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Absolutism And Despotism In Samuel Sorbière: Notes On Skepticism And Politics

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Chapter Summary

In an article published in 1953 in the Journal of the History of Ideas, Richard Popkin argues that if Samuel Sorbière had completed the unfinished French translation of Sextus's Hypotyposes, it would in all probability have made an important contribution to improving knowledge of skepticism in XVIIth-century France. If skepticism in Sorbière is expressed in his philosophy of nature through a criticism of philosophical systems and Cartesianism, as well as in relativist caution which limits epistemological claims to the phenomenal evidence, this same skepticism also re-emerges in his political analysis. Sorbière's skepticism thus concludes in an absolutism in which Naudé's influence seen, as that of Hobbes, and where the categories of power, obedience, and force occupy a central position. Thus, if skepticism at the beginning of the modern age leads to a conservative political outcome, in Sorbière this same conservatism now takes on the harsh and violent colours of despotism.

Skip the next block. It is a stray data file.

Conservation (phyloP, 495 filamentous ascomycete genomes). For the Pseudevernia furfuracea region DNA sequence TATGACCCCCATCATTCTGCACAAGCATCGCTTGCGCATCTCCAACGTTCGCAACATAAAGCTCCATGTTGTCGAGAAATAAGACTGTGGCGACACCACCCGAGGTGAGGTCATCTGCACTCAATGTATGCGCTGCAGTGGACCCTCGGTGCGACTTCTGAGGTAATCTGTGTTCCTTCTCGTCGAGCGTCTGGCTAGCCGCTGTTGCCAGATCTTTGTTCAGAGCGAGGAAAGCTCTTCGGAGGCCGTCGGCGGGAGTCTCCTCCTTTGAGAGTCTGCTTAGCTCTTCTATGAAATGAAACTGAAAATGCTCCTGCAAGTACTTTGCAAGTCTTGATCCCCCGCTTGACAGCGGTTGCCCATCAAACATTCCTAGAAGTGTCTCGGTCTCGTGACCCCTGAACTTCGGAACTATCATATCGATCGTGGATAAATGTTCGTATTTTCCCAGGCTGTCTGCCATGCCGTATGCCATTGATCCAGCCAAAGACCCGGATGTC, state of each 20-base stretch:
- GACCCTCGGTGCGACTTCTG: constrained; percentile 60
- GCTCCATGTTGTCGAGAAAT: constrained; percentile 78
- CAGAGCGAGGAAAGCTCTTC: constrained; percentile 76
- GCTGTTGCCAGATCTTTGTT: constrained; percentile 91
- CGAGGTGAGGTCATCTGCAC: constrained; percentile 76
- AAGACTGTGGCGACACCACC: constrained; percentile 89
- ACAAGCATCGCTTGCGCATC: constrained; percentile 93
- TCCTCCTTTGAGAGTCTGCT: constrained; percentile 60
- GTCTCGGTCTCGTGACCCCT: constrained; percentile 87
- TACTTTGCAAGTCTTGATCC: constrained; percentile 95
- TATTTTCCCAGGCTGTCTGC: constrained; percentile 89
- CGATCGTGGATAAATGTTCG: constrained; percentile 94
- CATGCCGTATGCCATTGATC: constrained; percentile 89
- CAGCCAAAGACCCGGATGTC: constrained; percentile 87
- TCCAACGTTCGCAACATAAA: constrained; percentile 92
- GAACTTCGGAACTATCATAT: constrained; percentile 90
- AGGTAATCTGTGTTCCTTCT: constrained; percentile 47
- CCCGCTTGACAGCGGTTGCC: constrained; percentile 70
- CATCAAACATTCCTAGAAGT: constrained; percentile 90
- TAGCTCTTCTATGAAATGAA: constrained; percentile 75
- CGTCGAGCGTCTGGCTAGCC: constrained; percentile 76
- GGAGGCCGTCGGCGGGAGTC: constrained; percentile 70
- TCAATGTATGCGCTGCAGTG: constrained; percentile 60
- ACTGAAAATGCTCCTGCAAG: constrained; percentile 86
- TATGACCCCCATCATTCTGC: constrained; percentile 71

Keywords: absolutism; despotism; political analysis; Samuel Sorbière; skepticism



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